Evaluating the effectiveness of therapies for neurodegenerative diseases is often difficult because each patient’s progression is different. A new study shows artificial intelligence (AI) analysis of blood samples can predict and explain disease progression, which could one day help doctors choose more appropriate and effective treatments for patients.
Scientists at The Neuro (Montreal Neurological Institute and Hospital) of McGill University and the Ludmer Centre for Neuroinformatics and Mental Health used an AI algorithm to analyze the blood and post-mortem brain samples of 1969 patients with Alzheimer’s and Huntington’s disease. Their goal was to find molecular patterns specific to these diseases.
The algorithm was able to detect how these patients’ genes expressed themselves in unique ways over decades. This offers the first long-term view of molecular changes underlying neurodegeneration, an important accomplishment because neurodegenerative diseases develop over years.
Previous studies of neurodegeneration often used static or “snapshot” data, and are therefore limited in how much they can reveal about the typically slow progression of disease. This study aimed to uncover the chronological information contained in large-scale data by covering decades of disease progression, revealing how changes in gene expression over that time are related to changes in the patient’s condition.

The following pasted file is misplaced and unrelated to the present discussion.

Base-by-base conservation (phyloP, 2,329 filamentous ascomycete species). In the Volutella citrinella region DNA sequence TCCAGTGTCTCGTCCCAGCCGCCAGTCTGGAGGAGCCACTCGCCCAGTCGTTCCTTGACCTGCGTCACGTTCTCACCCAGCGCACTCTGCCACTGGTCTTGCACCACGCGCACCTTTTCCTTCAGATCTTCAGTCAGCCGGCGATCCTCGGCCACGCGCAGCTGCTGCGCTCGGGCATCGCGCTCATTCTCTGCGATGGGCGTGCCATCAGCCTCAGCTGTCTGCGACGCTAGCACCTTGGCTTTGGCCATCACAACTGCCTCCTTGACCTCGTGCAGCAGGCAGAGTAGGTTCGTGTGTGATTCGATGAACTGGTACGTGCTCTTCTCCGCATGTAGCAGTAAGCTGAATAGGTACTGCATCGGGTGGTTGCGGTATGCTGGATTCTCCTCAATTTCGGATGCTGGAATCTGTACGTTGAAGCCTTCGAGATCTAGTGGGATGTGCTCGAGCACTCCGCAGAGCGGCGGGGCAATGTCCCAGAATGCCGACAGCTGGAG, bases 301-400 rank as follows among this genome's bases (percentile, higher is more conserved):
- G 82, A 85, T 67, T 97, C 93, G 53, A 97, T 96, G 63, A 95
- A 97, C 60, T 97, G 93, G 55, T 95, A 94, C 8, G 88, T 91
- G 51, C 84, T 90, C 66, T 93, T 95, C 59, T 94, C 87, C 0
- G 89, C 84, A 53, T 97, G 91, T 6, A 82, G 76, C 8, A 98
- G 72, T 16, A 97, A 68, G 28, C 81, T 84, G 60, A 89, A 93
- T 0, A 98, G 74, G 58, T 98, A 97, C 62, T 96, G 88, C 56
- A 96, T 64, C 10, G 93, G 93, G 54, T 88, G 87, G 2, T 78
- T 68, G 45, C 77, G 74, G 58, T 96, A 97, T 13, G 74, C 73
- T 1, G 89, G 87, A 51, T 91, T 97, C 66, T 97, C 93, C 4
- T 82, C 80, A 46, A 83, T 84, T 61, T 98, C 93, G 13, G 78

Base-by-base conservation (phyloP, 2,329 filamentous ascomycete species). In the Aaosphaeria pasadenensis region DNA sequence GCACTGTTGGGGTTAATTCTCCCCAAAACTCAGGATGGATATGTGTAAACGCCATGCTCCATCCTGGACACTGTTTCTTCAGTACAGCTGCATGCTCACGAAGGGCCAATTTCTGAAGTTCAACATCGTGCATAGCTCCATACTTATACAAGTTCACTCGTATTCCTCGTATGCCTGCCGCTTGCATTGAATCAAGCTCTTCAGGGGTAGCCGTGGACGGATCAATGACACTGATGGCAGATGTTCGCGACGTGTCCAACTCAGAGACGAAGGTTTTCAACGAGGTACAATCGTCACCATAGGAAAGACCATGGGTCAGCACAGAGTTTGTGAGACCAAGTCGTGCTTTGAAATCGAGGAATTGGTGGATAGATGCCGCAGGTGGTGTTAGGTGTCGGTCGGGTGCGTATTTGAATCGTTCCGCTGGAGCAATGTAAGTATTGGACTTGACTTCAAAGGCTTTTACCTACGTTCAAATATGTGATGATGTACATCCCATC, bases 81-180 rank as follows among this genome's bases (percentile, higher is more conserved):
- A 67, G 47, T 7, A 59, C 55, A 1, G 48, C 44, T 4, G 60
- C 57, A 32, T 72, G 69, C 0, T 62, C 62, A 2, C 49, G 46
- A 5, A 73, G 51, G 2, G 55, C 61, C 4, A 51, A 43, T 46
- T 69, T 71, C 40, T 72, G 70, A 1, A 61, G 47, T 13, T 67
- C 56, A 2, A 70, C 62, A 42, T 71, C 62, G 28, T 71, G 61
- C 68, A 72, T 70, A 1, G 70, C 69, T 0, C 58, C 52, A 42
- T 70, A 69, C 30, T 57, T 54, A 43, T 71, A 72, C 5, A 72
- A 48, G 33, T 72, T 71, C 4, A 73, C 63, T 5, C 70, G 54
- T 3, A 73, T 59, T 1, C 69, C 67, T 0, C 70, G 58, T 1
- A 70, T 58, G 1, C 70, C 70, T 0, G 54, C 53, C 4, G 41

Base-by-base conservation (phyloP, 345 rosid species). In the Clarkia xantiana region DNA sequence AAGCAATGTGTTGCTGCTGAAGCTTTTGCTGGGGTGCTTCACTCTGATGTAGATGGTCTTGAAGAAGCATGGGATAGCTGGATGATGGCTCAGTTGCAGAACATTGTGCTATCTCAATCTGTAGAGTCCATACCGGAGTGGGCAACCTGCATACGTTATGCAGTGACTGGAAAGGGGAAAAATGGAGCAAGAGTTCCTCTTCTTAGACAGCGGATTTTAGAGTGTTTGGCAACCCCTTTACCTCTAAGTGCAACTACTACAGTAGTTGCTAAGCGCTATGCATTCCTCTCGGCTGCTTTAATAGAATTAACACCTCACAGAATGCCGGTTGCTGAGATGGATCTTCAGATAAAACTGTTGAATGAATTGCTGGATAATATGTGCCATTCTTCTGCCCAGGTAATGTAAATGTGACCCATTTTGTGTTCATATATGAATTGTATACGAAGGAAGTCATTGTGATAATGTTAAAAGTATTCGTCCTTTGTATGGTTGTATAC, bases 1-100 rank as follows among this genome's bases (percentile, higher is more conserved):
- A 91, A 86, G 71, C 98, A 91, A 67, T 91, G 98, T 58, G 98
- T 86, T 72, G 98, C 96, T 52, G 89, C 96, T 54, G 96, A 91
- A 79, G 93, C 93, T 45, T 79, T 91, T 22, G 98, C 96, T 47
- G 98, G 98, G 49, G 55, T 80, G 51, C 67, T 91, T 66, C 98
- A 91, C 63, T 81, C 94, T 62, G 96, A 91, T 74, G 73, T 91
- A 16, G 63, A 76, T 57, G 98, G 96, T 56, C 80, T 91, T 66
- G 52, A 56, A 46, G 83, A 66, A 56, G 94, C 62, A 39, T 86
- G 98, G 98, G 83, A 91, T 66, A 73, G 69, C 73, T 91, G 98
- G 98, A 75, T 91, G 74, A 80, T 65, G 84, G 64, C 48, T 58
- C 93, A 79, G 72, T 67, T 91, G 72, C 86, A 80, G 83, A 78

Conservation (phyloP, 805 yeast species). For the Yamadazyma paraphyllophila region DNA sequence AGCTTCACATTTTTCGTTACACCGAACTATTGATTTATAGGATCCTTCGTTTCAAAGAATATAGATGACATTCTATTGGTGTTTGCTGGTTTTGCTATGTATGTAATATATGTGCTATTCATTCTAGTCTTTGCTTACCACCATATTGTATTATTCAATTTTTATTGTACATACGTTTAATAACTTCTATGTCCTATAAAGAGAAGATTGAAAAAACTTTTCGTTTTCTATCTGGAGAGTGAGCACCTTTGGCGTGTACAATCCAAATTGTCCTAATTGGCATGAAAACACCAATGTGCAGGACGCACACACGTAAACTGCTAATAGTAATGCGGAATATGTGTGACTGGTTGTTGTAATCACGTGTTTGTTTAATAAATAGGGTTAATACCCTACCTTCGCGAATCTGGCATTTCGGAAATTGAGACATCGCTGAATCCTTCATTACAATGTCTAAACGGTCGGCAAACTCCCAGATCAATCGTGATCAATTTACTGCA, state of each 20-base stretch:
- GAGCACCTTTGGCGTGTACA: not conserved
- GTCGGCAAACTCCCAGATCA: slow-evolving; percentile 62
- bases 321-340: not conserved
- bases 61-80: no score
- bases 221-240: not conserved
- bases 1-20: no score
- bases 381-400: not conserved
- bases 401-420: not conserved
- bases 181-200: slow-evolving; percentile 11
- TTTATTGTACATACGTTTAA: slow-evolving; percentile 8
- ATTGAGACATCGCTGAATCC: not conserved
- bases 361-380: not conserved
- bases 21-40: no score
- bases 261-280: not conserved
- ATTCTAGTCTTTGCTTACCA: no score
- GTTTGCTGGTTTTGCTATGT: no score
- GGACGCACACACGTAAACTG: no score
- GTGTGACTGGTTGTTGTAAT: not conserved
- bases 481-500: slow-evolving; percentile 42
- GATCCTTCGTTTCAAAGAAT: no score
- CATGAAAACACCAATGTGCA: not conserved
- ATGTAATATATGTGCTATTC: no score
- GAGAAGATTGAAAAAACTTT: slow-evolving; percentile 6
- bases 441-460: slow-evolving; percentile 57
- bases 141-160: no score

Furthermore, the blood test detected 85 to 90 per cent of the top predictive molecular pathways that the test of post-mortem brain data did, showing a striking similarity between molecular alterations in both the brain and peripheral body.
“This test could one day be used by doctors to evaluate patients and prescribe therapies tailored to their needs,” says Yasser Iturria-Medina, the study’s first author. “It could also be used in clinical trials to categorize patients and better determine how experimental drugs impact their predicted disease progression.”
Iturria-Medina says his next steps will be testing these models in other diseases such as Parkinson’s disease and amyotrophic lateral sclerosis.
This study was made possible with data made openly available through the Alzheimer’s Disease Neuroimaging Initiative (ADNI) and the Rush Alzheimer’s Disease Center, Rush University Medical Center, Chicago.
The results were published in the journal Brain on Jan. 28, 2020. It was funded by McGill University’s Healthy Brain for Healthy Lives Initiative, the Ludmer Centre, and the Brain Canada Foundation and Health Canada support to the McConnell Brain Imaging Centre at The Neuro.
Materials provided by McGill University. Note: Content may be edited for style and length.